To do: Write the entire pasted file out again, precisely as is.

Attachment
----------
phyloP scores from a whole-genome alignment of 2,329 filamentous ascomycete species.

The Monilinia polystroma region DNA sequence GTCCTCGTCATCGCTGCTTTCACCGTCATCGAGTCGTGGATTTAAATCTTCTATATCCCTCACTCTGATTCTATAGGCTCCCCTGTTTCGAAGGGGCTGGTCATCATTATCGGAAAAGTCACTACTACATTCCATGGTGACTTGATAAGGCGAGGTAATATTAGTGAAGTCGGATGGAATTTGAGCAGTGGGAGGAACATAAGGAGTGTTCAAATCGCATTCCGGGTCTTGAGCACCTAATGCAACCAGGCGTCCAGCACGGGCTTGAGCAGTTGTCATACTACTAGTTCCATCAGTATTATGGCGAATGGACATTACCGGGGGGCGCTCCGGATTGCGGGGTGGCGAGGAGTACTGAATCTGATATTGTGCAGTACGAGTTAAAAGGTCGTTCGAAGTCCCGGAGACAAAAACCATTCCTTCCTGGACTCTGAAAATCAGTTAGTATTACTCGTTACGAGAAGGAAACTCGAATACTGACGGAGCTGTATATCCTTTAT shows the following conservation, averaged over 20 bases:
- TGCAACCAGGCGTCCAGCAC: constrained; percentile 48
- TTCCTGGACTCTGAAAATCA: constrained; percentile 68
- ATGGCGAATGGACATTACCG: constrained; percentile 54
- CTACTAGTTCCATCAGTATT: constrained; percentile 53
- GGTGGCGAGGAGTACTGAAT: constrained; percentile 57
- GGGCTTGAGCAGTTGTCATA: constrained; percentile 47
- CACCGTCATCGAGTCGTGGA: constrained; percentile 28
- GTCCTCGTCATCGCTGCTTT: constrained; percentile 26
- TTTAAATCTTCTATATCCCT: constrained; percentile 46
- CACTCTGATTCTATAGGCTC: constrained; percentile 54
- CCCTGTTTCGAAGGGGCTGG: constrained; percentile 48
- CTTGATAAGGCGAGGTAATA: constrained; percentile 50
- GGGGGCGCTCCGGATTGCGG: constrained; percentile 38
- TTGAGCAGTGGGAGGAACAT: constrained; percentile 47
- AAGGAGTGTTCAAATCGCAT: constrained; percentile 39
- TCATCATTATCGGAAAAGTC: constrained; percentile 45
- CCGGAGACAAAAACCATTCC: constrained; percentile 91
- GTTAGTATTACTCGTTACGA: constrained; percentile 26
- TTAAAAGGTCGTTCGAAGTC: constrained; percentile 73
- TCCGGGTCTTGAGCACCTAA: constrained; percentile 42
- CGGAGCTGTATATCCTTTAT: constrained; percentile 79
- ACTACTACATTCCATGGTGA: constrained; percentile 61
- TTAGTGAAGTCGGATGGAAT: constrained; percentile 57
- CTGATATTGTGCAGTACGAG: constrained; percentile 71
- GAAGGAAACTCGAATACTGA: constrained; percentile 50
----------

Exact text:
phyloP scores from a whole-genome alignment of 2,329 filamentous ascomycete species.

The Monilinia polystroma region DNA sequence GTCCTCGTCATCGCTGCTTTCACCGTCATCGAGTCGTGGATTTAAATCTTCTATATCCCTCACTCTGATTCTATAGGCTCCCCTGTTTCGAAGGGGCTGGTCATCATTATCGGAAAAGTCACTACTACATTCCATGGTGACTTGATAAGGCGAGGTAATATTAGTGAAGTCGGATGGAATTTGAGCAGTGGGAGGAACATAAGGAGTGTTCAAATCGCATTCCGGGTCTTGAGCACCTAATGCAACCAGGCGTCCAGCACGGGCTTGAGCAGTTGTCATACTACTAGTTCCATCAGTATTATGGCGAATGGACATTACCGGGGGGCGCTCCGGATTGCGGGGTGGCGAGGAGTACTGAATCTGATATTGTGCAGTACGAGTTAAAAGGTCGTTCGAAGTCCCGGAGACAAAAACCATTCCTTCCTGGACTCTGAAAATCAGTTAGTATTACTCGTTACGAGAAGGAAACTCGAATACTGACGGAGCTGTATATCCTTTAT shows the following conservation, averaged over 20 bases:
- TGCAACCAGGCGTCCAGCAC: constrained; percentile 48
- TTCCTGGACTCTGAAAATCA: constrained; percentile 68
- ATGGCGAATGGACATTACCG: constrained; percentile 54
- CTACTAGTTCCATCAGTATT: constrained; percentile 53
- GGTGGCGAGGAGTACTGAAT: constrained; percentile 57
- GGGCTTGAGCAGTTGTCATA: constrained; percentile 47
- CACCGTCATCGAGTCGTGGA: constrained; percentile 28
- GTCCTCGTCATCGCTGCTTT: constrained; percentile 26
- TTTAAATCTTCTATATCCCT: constrained; percentile 46
- CACTCTGATTCTATAGGCTC: constrained; percentile 54
- CCCTGTTTCGAAGGGGCTGG: constrained; percentile 48
- CTTGATAAGGCGAGGTAATA: constrained; percentile 50
- GGGGGCGCTCCGGATTGCGG: constrained; percentile 38
- TTGAGCAGTGGGAGGAACAT: constrained; percentile 47
- AAGGAGTGTTCAAATCGCAT: constrained; percentile 39
- TCATCATTATCGGAAAAGTC: constrained; percentile 45
- CCGGAGACAAAAACCATTCC: constrained; percentile 91
- GTTAGTATTACTCGTTACGA: constrained; percentile 26
- TTAAAAGGTCGTTCGAAGTC: constrained; percentile 73
- TCCGGGTCTTGAGCACCTAA: constrained; percentile 42
- CGGAGCTGTATATCCTTTAT: constrained; percentile 79
- ACTACTACATTCCATGGTGA: constrained; percentile 61
- TTAGTGAAGTCGGATGGAAT: constrained; percentile 57
- CTGATATTGTGCAGTACGAG: constrained; percentile 71
- GAAGGAAACTCGAATACTGA: constrained; percentile 50